|Publication number||US8001929 B2|
|Application number||US 12/443,499|
|Publication date||Aug 23, 2011|
|Priority date||Oct 3, 2006|
|Also published as||EP2073628A1, EP2073628B1, US20100012038, WO2008041839A1|
|Publication number||12443499, 443499, US 8001929 B2, US 8001929B2, US-B2-8001929, US8001929 B2, US8001929B2|
|Original Assignee||Maasland N.V.|
|Export Citation||BiBTeX, EndNote, RefMan|
|Patent Citations (20), Classifications (9), Legal Events (2)|
|External Links: USPTO, USPTO Assignment, Espacenet|
This application is a continuation of international application no. PCT/NL2007/000238, filed on Sep. 24, 2007, and claims priority from Netherlands application no. 1032611 filed on Oct. 3, 2006. The contents of both applications are hereby incorporated by reference in their entirety.
1. Field of the Invention
The present invention relates to a system and method of managing a group of dairy animals to be milked fully automatically.
2. Description of the Related Art
Dairy animals go through a lactation cycle that comprises a number of phases. Calving is at the beginning of the lactation cycle. By calving and the pregnancy preceding the calving the milk production in an udder of the dairy animal is started. Calving is followed by inmilking, or starting up the milk production, in the beginning of which phase colostrum is produced. This is a transition to a phase of producing milk. During the latter phase, a dairy animal will be inseminated again, provided it is still in a proper condition for this purpose. At the end of the phase of producing milk, the milking is reduced and the dairy animal will be dry during some time in preparation of the next calving.
In a generally known method, dairy animals are milked fully automatically by means of a milking robot during the phase of producing milk. Prior to calving, a dairy animal is separated from the group.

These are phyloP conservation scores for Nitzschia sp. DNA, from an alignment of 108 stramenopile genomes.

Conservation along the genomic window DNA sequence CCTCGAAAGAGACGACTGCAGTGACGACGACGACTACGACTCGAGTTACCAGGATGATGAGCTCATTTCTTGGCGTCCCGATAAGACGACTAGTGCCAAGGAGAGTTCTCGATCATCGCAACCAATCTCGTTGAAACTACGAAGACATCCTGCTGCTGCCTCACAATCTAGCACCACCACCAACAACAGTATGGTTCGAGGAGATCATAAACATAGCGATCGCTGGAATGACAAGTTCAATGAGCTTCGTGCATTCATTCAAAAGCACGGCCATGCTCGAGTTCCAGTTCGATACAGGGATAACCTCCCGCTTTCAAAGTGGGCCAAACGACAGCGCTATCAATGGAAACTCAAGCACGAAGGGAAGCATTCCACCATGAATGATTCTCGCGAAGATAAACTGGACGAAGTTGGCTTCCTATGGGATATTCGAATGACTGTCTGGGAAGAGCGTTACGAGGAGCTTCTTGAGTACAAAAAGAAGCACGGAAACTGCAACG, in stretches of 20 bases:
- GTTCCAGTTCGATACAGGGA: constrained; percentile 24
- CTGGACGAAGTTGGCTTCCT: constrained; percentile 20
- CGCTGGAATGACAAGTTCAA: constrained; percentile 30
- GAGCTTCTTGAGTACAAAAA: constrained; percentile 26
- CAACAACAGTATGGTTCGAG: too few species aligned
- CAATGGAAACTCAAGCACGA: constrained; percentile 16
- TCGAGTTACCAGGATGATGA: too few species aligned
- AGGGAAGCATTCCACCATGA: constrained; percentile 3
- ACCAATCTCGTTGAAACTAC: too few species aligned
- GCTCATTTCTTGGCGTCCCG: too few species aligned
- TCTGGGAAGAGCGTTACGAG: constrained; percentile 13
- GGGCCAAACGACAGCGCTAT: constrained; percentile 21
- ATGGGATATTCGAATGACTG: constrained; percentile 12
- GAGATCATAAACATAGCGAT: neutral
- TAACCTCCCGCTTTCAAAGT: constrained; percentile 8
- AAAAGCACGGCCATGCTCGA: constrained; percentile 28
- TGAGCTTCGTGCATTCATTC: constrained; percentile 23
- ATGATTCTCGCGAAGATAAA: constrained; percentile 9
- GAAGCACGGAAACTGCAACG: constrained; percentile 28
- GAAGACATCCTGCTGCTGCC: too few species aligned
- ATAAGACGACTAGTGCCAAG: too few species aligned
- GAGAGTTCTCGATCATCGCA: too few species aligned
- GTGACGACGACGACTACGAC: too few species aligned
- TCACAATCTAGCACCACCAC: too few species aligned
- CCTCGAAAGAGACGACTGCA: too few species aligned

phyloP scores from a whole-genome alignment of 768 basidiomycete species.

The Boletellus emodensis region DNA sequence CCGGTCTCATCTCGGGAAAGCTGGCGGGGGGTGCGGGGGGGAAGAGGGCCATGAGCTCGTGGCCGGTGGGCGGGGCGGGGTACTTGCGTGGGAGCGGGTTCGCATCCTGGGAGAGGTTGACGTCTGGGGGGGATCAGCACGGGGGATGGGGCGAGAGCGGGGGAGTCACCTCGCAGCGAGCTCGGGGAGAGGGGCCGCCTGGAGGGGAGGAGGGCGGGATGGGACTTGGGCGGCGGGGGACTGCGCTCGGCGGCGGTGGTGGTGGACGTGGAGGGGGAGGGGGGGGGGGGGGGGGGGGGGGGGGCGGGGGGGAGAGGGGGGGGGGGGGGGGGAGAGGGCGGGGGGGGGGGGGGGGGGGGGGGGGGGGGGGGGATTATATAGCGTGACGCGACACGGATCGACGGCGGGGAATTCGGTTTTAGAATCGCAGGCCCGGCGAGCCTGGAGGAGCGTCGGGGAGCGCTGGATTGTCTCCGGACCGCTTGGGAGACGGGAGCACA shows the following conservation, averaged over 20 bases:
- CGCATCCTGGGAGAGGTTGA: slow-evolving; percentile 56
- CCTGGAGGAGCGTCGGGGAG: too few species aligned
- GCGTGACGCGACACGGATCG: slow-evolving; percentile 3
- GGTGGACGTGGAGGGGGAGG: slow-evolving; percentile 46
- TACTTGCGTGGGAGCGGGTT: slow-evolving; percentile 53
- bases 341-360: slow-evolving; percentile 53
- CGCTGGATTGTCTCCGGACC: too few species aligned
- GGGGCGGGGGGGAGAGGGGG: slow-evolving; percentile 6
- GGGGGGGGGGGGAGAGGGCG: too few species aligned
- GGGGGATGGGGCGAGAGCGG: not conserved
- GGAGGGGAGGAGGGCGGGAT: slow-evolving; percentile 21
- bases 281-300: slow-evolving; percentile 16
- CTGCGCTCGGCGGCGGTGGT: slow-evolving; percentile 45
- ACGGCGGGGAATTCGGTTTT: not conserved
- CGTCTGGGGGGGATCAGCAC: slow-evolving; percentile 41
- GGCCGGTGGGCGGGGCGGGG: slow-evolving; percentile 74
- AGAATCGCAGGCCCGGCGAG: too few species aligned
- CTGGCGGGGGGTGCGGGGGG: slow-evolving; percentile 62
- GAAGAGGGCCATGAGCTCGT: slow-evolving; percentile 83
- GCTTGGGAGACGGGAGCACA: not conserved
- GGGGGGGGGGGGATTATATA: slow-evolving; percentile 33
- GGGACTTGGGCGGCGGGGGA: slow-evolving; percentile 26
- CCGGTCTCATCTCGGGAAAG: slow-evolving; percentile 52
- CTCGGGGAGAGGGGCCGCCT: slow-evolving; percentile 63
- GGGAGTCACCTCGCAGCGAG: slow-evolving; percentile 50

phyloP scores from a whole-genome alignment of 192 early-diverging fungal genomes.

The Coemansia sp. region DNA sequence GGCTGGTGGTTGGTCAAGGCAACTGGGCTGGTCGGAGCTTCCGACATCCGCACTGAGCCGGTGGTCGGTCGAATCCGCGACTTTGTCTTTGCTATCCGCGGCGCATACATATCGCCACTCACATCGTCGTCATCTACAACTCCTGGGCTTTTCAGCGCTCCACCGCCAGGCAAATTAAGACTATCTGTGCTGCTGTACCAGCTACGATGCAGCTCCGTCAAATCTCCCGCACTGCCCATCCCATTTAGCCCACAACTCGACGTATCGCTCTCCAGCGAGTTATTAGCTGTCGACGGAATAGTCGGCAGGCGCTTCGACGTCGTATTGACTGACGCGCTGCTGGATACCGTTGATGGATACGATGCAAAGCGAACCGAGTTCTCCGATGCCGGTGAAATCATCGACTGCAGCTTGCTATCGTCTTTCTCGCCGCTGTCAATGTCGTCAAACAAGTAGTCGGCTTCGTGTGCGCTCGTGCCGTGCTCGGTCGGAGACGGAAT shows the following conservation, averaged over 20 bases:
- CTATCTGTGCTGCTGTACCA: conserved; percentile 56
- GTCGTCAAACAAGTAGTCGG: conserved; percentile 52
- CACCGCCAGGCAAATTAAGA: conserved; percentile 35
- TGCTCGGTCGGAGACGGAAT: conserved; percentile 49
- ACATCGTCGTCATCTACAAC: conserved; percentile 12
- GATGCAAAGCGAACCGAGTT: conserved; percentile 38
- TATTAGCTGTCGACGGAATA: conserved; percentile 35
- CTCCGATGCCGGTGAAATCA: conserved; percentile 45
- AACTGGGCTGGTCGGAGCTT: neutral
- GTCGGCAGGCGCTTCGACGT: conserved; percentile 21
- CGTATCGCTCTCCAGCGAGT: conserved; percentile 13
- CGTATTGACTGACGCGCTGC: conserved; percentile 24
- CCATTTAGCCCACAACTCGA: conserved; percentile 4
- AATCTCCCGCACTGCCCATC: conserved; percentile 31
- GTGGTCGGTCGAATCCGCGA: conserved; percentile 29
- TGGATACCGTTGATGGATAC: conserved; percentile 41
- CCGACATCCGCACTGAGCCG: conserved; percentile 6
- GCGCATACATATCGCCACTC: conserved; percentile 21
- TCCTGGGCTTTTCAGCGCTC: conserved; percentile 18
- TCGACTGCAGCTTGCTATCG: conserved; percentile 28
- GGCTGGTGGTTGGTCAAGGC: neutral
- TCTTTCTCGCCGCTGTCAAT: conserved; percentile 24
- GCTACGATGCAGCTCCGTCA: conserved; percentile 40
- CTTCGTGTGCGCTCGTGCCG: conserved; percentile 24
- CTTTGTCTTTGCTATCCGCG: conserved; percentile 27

The current method of managing a group of dairy animals has the drawback that the dairy animals that are dried up disturb the production process around the milking robots.
The present invention aims at providing a solution for the above-mentioned problem, or at providing at least an alternative.
This object is achieved by the invention with a system for managing a group of dairy animals to be milked fully automatically, where the dairy animals go through a lactation cycle comprising phases of calving, inmilking, producing milk, and being dry. The system includes a computer executing program instructions for recording information and processing data indicating a division of the group of dairy animals into subgroups of a plurality of dairy animals, an insemination period determined per subgroup within which the dairy animals of the subgroup concerned are to be inseminated, which insemination period is so short that substantially all dairy animals in the subgroup concerned go simultaneously through the lactation cycle, and a separation of pregnant dairy animals of at least one of the subgroups in a separate area, around the beginning of the being dry phase of the subgroup concerned. The system also includes at least one milking robot for automatically milking the dairy animals, operatively connected to the computer for receiving first instructions from the computer for milking the dairy animals in the non-separated subgroups, and second instructions from the computer for milking the dairy animals in the separated subgroup in the separate area.